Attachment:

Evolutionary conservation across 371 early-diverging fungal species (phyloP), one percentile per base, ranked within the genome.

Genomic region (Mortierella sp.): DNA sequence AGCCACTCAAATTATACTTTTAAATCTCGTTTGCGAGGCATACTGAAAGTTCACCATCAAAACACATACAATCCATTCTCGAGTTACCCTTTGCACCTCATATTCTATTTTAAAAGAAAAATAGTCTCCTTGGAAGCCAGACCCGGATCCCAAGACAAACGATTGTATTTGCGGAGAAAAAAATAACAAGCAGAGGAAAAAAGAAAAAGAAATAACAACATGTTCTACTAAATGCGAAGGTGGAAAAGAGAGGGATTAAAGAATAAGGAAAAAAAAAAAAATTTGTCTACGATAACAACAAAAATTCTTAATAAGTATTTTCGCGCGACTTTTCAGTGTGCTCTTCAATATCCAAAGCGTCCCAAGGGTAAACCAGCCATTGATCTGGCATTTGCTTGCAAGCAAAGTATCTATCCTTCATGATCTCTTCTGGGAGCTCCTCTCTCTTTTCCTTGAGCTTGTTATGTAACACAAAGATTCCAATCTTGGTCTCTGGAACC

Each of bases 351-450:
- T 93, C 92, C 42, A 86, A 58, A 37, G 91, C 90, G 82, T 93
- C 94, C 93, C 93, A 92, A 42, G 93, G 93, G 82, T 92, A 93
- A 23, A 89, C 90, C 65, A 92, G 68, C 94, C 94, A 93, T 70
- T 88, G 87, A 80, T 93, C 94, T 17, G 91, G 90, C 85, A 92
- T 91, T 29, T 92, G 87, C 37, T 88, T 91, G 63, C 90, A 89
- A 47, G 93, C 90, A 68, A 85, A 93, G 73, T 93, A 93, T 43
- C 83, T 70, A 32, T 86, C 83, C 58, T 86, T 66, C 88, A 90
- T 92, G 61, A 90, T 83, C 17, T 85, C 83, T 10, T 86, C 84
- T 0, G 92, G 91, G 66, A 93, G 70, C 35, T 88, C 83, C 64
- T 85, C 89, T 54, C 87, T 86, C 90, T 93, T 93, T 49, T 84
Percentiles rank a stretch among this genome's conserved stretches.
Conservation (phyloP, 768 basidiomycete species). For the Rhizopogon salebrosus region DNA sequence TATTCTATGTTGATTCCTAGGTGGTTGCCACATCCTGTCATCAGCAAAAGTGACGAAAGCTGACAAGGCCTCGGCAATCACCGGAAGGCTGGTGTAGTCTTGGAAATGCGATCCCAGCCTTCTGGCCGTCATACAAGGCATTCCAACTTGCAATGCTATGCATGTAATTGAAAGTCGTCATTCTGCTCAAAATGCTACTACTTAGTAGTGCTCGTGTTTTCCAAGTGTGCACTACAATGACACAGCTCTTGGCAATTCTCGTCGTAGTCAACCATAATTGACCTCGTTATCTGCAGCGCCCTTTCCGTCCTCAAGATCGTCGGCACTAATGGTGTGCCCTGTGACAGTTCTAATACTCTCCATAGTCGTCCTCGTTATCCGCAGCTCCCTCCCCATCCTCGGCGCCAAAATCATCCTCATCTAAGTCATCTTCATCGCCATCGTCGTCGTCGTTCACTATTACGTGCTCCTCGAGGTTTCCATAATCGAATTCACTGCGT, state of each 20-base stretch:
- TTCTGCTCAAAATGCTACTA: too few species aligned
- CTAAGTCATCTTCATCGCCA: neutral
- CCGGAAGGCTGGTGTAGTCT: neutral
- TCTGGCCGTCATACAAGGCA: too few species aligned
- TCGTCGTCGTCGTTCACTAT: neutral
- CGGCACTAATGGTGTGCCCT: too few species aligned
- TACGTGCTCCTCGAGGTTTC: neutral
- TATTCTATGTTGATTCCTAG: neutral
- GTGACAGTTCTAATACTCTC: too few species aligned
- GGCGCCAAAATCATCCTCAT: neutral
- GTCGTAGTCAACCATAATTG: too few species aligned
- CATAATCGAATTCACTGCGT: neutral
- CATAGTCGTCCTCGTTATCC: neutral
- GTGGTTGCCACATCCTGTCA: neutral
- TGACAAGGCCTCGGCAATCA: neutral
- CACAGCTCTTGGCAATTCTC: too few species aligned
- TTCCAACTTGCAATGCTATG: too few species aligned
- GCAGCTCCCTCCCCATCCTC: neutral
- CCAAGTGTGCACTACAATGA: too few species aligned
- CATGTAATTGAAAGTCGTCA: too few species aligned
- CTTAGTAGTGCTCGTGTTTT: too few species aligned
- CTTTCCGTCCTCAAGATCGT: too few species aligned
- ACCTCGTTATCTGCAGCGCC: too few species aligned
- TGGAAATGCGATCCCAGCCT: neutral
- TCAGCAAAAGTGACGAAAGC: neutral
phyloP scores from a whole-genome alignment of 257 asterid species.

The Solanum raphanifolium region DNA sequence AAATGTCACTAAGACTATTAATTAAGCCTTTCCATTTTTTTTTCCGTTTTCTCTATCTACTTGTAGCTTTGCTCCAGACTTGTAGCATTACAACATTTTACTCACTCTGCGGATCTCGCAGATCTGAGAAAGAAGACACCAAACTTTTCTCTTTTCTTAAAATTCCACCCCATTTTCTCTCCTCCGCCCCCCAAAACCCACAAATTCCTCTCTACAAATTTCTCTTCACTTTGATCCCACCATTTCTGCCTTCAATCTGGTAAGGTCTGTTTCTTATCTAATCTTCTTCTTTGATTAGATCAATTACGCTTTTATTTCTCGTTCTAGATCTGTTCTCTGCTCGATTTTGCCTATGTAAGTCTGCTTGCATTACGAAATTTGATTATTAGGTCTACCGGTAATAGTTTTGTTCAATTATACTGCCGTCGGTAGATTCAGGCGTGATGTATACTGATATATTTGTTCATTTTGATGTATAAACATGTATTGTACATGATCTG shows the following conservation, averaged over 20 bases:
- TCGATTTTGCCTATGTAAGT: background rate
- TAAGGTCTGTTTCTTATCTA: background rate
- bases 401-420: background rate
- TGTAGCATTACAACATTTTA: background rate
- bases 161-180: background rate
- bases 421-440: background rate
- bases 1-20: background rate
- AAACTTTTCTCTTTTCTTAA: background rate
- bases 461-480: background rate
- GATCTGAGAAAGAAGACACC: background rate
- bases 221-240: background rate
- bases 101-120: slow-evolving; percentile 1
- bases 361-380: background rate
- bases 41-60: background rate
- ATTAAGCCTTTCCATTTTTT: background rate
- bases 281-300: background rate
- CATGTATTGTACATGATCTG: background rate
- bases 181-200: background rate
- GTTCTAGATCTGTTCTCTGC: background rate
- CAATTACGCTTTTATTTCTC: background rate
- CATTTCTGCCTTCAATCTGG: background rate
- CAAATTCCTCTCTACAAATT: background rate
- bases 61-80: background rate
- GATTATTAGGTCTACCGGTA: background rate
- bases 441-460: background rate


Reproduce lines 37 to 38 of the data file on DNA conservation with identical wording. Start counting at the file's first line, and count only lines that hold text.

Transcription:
- CTTTCCGTCCTCAAGATCGT: too few species aligned
- ACCTCGTTATCTGCAGCGCC: too few species aligned